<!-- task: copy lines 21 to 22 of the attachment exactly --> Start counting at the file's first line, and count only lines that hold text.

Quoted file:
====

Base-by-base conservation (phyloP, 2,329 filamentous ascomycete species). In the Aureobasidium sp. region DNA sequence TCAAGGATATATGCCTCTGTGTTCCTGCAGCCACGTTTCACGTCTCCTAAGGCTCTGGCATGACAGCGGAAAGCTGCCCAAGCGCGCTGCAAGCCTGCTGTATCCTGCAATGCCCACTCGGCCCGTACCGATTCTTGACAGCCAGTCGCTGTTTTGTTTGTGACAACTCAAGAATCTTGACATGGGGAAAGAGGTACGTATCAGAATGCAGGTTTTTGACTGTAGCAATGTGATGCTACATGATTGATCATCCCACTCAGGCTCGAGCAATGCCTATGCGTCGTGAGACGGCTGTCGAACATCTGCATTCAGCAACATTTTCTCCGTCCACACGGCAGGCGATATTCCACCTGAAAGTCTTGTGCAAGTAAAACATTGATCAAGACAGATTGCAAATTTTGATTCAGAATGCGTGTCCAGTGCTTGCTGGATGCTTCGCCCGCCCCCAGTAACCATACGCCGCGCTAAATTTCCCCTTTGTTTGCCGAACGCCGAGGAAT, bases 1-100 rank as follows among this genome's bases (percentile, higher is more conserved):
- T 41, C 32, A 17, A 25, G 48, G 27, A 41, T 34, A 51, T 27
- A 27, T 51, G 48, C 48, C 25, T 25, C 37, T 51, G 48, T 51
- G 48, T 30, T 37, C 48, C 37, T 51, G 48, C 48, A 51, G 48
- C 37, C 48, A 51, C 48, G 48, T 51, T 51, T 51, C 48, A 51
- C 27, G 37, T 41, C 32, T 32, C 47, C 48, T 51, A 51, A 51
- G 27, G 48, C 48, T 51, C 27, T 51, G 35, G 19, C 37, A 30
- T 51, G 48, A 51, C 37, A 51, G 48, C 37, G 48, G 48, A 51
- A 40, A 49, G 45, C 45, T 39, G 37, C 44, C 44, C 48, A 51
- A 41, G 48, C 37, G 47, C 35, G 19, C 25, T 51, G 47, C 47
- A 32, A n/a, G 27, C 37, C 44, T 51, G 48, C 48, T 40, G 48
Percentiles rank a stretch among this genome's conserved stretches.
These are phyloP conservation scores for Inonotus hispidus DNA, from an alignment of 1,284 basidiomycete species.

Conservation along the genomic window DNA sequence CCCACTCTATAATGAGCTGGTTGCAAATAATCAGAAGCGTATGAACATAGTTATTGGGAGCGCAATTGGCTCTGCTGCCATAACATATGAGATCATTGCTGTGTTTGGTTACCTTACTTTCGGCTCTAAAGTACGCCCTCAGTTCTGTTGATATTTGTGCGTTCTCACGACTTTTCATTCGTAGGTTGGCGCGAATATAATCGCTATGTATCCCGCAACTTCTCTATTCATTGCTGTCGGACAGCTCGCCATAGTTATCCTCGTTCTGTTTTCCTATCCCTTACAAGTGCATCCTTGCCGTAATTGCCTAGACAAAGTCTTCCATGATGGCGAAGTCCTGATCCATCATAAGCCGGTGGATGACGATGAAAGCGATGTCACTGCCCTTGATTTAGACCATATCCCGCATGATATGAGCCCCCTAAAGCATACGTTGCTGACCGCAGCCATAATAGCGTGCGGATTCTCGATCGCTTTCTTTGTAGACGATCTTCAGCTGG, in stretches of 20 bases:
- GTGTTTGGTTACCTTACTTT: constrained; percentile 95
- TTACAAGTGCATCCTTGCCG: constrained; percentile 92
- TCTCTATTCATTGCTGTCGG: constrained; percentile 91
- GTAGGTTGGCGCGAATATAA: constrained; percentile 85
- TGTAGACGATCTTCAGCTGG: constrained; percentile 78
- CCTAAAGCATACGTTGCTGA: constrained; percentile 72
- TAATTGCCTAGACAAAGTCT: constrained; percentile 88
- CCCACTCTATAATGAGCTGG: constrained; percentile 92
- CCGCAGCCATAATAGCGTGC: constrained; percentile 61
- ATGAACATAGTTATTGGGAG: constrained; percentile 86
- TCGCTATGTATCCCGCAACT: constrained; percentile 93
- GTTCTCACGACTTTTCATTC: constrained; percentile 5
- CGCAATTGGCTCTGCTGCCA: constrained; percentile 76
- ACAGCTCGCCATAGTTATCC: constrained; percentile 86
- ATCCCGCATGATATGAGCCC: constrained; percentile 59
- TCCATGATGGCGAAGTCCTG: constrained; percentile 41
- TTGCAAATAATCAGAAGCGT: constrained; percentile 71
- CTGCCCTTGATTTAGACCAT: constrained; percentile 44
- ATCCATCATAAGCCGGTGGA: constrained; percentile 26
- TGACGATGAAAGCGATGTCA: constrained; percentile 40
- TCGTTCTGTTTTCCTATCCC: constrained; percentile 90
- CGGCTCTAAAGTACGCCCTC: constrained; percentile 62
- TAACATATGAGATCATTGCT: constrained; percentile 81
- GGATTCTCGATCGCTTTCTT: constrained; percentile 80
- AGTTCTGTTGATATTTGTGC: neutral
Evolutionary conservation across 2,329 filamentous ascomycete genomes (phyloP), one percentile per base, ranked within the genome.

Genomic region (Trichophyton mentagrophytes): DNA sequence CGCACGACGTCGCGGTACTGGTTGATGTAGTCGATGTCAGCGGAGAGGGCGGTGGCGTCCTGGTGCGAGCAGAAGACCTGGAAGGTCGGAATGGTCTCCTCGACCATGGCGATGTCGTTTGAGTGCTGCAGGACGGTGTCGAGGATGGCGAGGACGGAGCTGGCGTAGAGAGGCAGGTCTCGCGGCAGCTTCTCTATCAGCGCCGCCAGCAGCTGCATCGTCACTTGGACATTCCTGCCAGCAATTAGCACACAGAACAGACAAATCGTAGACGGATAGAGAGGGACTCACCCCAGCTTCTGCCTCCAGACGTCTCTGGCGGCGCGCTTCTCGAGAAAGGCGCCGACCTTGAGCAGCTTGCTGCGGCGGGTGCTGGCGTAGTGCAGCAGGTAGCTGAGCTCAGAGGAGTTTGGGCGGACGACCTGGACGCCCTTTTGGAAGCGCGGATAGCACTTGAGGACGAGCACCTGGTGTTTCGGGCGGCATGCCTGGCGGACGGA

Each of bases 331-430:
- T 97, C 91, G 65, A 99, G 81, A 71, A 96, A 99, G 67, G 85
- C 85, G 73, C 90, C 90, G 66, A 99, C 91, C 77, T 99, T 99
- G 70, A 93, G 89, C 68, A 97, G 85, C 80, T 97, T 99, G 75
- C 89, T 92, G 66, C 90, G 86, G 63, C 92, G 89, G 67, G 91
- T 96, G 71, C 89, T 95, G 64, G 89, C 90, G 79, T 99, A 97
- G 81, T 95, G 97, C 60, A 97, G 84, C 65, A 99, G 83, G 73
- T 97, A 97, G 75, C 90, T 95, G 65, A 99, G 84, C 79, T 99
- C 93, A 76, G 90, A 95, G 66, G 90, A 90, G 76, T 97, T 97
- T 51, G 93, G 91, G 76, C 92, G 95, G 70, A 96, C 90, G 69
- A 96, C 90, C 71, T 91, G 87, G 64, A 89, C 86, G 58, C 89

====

- TAATTGCCTAGACAAAGTCT: constrained; percentile 88
- CCCACTCTATAATGAGCTGG: constrained; percentile 92